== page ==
Picture: Bruges bike sculpture
Cycling in Belgium is generally a breeze. There are lots of good cycle routes and the signposting is sometimes adequate, or better. Anyone familiar with cycling in Holland or France should find it is another easy place to go cycle touring. If you are completely new to cycle touring, Holland or Belgium will give you a gentle introduction, as the routes are just so good.
This is brief view of our experiences when we cycled in Belgium for the first time in the summer of 2011. We do not have an extensive history of cycling in Belgium to draw on – but our time there was good and it’s clear that Belgium has a fine, integrated cycle network. Here, for what it’s worth, is an account of our experiences. First, cycling into Belgium from Zeeland in Holland.
Picture: A Belgian canal with bike path alongside
On crossing into Belgium from Holland, where the cycle routes are just amazing, two significant changes were quickly apparent.
First, there were fewer routes to choose from. This isn’t too significant, however, as there are still plenty of good cycle paths and cycle lanes to take you almost wherever you need to go. It’s hard for any country to compete with Holland, which has the most comprehensive cycling network of any country in the world to date. The Belgian routes are generally well signposted and many are traffic-free purpose-built paths running alongside roads and canals.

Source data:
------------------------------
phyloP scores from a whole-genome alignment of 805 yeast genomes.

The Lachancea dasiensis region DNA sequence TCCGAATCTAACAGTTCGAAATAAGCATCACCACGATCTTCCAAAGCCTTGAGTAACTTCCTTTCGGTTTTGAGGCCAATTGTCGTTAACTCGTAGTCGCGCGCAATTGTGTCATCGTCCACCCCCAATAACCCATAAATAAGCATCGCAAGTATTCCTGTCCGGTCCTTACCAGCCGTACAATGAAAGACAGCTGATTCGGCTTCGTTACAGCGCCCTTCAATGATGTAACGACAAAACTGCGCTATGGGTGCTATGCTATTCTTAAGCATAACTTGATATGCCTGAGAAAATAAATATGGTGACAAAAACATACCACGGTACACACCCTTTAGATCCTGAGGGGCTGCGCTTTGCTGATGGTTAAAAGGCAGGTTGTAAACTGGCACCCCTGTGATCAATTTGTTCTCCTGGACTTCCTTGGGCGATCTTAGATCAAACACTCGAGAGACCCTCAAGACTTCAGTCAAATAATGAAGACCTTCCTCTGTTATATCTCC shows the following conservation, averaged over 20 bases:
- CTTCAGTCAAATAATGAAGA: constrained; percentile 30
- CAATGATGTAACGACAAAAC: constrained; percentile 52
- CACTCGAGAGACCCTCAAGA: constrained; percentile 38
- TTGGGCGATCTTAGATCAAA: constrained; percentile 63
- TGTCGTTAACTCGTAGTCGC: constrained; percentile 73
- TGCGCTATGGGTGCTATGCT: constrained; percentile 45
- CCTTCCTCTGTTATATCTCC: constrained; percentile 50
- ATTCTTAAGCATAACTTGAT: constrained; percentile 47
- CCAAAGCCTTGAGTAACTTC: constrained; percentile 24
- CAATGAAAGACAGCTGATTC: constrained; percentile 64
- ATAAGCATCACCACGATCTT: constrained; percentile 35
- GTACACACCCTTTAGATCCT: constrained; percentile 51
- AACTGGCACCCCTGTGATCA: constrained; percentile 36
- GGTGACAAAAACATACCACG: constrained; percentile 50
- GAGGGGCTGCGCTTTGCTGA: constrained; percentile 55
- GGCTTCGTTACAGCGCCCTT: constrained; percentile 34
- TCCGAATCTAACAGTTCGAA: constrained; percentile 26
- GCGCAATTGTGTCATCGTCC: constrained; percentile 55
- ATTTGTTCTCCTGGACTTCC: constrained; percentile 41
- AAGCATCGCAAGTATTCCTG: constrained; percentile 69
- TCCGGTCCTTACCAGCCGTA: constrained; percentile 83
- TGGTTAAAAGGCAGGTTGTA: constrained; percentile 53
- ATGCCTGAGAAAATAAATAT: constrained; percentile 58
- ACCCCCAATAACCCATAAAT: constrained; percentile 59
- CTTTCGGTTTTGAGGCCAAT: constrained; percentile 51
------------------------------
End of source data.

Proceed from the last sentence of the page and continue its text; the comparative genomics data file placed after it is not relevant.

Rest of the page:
The second change was that some of the cycle routes we were on were just not as well maintained as those in Holland. There was more encroaching vegetation and many of the cycle ways along side canals had a lot of damage from tree roots. This made progress a little slower than we had been used to in Holland. Nevertheless, most of the routes we tried were perfectly possible for tourers like us, with our loaded bikes.
We did notice that the number of cyclists on racing bikes (the lycra lads and lasses) always declined steeply when the road surfaces were poor. Belgium is renowned for its love of cycling and in particular cycling races. We saw lots of small groups of identically clad cyclists rolling along in perfect peloton formation.
Racing cycling in Belgium is a popular sport and race meetings are fiercely competitive. Most of the cyclists who frequently overtook us as we bumbled along were doing at least twice our speed. (Unfortunately we never happened upon an actual race despite the fact that there are supposed to be loads of them happening on weekends in Belgium throughout the year.)
Picture: On the canal to Bruges - a hand-cranked passenger ferry
Belgium has a lot of canals, being for the most part relatively flat. There are good cycle ways down many of the main canals and this can be a viable way to travel about between big cities. We took the canal from Sluis in Holland to Bruges, which was tree-lined and very peaceful.